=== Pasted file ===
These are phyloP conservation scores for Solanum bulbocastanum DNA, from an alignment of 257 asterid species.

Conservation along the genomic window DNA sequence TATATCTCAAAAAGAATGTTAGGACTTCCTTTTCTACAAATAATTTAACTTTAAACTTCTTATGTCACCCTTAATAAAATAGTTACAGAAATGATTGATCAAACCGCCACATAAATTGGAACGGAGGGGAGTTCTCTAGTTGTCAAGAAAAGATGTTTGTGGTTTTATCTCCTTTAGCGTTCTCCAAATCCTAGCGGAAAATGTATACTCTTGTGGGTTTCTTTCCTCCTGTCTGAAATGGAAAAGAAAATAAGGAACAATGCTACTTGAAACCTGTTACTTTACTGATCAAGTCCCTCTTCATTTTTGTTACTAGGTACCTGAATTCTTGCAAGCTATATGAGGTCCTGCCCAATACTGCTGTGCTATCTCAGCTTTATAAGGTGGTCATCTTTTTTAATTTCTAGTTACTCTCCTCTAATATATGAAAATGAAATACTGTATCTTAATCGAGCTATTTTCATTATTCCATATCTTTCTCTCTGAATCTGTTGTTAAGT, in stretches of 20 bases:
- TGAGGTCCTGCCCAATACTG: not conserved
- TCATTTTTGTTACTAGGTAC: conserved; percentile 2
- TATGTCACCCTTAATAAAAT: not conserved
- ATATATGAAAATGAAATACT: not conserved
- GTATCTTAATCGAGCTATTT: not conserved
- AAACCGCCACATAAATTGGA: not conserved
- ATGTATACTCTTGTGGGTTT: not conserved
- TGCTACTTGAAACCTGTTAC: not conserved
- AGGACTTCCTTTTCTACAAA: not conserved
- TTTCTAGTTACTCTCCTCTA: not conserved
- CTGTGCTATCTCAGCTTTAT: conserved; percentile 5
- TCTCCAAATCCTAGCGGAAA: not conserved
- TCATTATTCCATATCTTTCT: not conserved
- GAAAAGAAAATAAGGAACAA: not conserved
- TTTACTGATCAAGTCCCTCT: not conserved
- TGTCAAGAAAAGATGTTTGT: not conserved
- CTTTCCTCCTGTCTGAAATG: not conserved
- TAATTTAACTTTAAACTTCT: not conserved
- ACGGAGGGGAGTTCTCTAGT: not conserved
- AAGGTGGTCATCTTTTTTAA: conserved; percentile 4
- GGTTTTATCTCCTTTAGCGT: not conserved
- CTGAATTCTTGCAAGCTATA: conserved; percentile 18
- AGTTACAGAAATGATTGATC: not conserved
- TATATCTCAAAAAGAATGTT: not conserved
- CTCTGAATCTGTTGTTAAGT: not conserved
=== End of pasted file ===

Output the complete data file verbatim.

These are phyloP conservation scores for Solanum bulbocastanum DNA, from an alignment of 257 asterid species.

Conservation along the genomic window DNA sequence TATATCTCAAAAAGAATGTTAGGACTTCCTTTTCTACAAATAATTTAACTTTAAACTTCTTATGTCACCCTTAATAAAATAGTTACAGAAATGATTGATCAAACCGCCACATAAATTGGAACGGAGGGGAGTTCTCTAGTTGTCAAGAAAAGATGTTTGTGGTTTTATCTCCTTTAGCGTTCTCCAAATCCTAGCGGAAAATGTATACTCTTGTGGGTTTCTTTCCTCCTGTCTGAAATGGAAAAGAAAATAAGGAACAATGCTACTTGAAACCTGTTACTTTACTGATCAAGTCCCTCTTCATTTTTGTTACTAGGTACCTGAATTCTTGCAAGCTATATGAGGTCCTGCCCAATACTGCTGTGCTATCTCAGCTTTATAAGGTGGTCATCTTTTTTAATTTCTAGTTACTCTCCTCTAATATATGAAAATGAAATACTGTATCTTAATCGAGCTATTTTCATTATTCCATATCTTTCTCTCTGAATCTGTTGTTAAGT, in stretches of 20 bases:
- TGAGGTCCTGCCCAATACTG: not conserved
- TCATTTTTGTTACTAGGTAC: conserved; percentile 2
- TATGTCACCCTTAATAAAAT: not conserved
- ATATATGAAAATGAAATACT: not conserved
- GTATCTTAATCGAGCTATTT: not conserved
- AAACCGCCACATAAATTGGA: not conserved
- ATGTATACTCTTGTGGGTTT: not conserved
- TGCTACTTGAAACCTGTTAC: not conserved
- AGGACTTCCTTTTCTACAAA: not conserved
- TTTCTAGTTACTCTCCTCTA: not conserved
- CTGTGCTATCTCAGCTTTAT: conserved; percentile 5
- TCTCCAAATCCTAGCGGAAA: not conserved
- TCATTATTCCATATCTTTCT: not conserved
- GAAAAGAAAATAAGGAACAA: not conserved
- TTTACTGATCAAGTCCCTCT: not conserved
- TGTCAAGAAAAGATGTTTGT: not conserved
- CTTTCCTCCTGTCTGAAATG: not conserved
- TAATTTAACTTTAAACTTCT: not conserved
- ACGGAGGGGAGTTCTCTAGT: not conserved
- AAGGTGGTCATCTTTTTTAA: conserved; percentile 4
- GGTTTTATCTCCTTTAGCGT: not conserved
- CTGAATTCTTGCAAGCTATA: conserved; percentile 18
- AGTTACAGAAATGATTGATC: not conserved
- TATATCTCAAAAAGAATGTT: not conserved
- CTCTGAATCTGTTGTTAAGT: not conserved